Type A cells. Type A neurones are principally characterised by the presence of Ih and rebound depolarisations. No time- and voltage-dependent anomalous rectification (Ih) has previously been reported in any GP cell population. The proportion of quiescent type A cells (and firing rate of the remaining neurones in this class), action potential spike duration and input resistance (although × 5 larger with the whole-cell patch recordings of the present study) compare favourably with type II neurones of Nambu & Llinas (1994).

The somata size of these two populations was also comparable, 20 × 11 μm (this study) and the 29 × 17 μm (Nambu & Llinas, 1997). These discrepancies may be due to differences in histological processing. Indeed, the size of the cell bodies and beaded dendrites of type A cells are features previously described in the majority of ‘typical’ GP cells (Fox et al. 1974; Difiglia et al. 1982; Millhouse, 1986; Park et al. 1992; Kita & Kitai, 1994).

Type B cells. Spontaneous action potential firing at rest, the lack of anomalous rectification (Ih), lack of rebound depolarisations and a lack of a mAHP primarily distinguish type B cells in this study. Statistical analysis of membrane properties highlighted a low input resistance and short membrane time constant. Upon current injection, these cells fired in an irregular pattern often in clusters of short duration action potentials with weak spike frequency adaptation. These features show similarities with the phasic cells described by Kita & Kitai (1991) constituting 18 % of their GP population (32 % in our study). No correlates were found with the studies of Nambu & Llinas (1994, 1997).

Type B cells were the smallest cells encountered (15.5 × 10.5 μm) with low-density dendritic arborisations. Indeed, small round cells with short varicose dendrites have been described in Golgi studies (Fox et al. 1974; Difiglia et al. 1982; Millhouse, 1986) and have been previously assumed to be interneurones. Further studies are required to verify whether type B cells are projection cells or true interneurones.

Type C cells. Although type C cells show some similarities to type I cells of Nambu & Llinas including the largest soma size (28 × 15 μm versus 40 × 23 μm) and resting membrane potential (−66 versus−65 mV), they do not appear to be the same as they were found on such an infrequent basis (5 versus 59 %). These cells may well correspond to the two quiescent cells recorded by Kita & Kitai (1991) (9 % of the population) which exhibited long duration action potentials. Type C cells do exhibit ramp-like depolarisations on current injection which induced a gradual increase in action potential firing rate to a maximum of around 300 Hz. This ramp could be due to the inactivation of the large transient outward A-like potassium current observed in these cells. Indeed, type C neurones may correlate with the small population of GP cells found expressing a transient potassium current of the Kv3.4 family (Hernández-Pineda et al. 1999).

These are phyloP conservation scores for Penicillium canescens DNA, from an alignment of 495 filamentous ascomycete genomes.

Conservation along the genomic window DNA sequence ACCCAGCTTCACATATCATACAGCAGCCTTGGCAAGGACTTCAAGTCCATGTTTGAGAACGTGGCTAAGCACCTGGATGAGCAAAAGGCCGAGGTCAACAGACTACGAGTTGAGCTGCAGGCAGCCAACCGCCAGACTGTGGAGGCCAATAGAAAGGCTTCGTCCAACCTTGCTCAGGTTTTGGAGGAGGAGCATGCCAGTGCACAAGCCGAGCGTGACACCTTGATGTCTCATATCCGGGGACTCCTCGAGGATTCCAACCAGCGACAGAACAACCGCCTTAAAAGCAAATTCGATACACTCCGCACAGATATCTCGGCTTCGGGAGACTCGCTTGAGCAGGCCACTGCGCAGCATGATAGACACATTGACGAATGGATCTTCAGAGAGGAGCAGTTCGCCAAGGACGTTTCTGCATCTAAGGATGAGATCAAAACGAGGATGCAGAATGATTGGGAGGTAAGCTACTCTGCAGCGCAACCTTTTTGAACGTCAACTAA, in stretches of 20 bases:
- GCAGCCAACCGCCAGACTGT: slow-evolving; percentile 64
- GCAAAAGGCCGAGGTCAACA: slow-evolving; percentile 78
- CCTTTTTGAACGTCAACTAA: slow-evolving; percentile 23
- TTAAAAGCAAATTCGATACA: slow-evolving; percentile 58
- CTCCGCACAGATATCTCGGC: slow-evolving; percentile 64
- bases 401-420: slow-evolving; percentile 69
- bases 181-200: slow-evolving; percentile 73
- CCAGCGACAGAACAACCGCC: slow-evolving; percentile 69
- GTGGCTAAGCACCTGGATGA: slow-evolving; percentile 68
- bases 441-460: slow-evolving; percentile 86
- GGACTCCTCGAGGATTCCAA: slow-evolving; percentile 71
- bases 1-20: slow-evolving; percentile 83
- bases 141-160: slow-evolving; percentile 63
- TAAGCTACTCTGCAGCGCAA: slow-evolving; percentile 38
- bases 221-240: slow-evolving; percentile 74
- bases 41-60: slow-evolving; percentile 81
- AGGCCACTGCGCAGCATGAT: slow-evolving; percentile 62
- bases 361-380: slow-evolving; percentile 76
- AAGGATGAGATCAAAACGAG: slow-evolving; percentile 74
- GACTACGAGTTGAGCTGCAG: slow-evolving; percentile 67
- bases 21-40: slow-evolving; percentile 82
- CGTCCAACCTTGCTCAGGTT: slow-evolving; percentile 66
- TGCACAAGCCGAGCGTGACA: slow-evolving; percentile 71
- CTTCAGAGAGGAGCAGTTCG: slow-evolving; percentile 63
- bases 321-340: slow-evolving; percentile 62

Although type C cells show no topographic distribution, this small population of quiescent neurones, which have a slightly larger soma than type A GP cells, may correspond to the cholinergic neurones previously found located along the medial lateral and ventral borders (Ingham et al. 1985) thought to be displaced cells from the basal nucleus of Meynert (Armstrong et al. 1983; Tkatch et al. 1998).

Topographical distribution

There appears to be little evidence for the topographical distribution of electrophysiologically classified GP neurones to match the pronounced topographical distribution of parvalbumin positive and negative neurones in the GP (Hontanilla et al. 1994; Rajakumar et al. 1994). On the other hand, the presence of four GP neuronal subtypes classified on the basis of calcium binding proteins (A. J. Cooper, unpublished observations) warrants further investigation.

Other cell types encountered

Two recordings and reconstruction of biocytin fills have been made of cells with a characteristic fusiform shape that appear to lie parallel to the striatal-GP border in coronal and sagittal slices. These cells may correspond to the border cells reported in in vivo studies (Delong, 1971) and the calbindin D-28k positive cells of similar form and location (A. J. Cooper, unpublished observations). Other subtypes of cells which were encountered included medium spiny striatal neurones with characteristic morphology, low resting membrane potential (< −75 mV), long AP duration (>2 ms) and pronounced inward rectification (Kita et al. 1984; Kawaguchi et al. 1989), cells with classical characteristics of large striatal cholinergic interneurones (Kawaguchi, 1993) and neurones located in ventral areas of the pallidum, with large rebound depolarisations giving rise to bursts of 5 or 6 action potentials, were encountered. These latter cells may well correspond to type C neurones of the ventral pallidum (Lavin & Grace, 1996). No putative GP interneurones, type III cells of Nambu & Llinas (1994, 1997), were encountered. These may well have been displaced medium spiny striatal cells, a possibility acknowledged by these authors (Nambu & Llinás, 1994).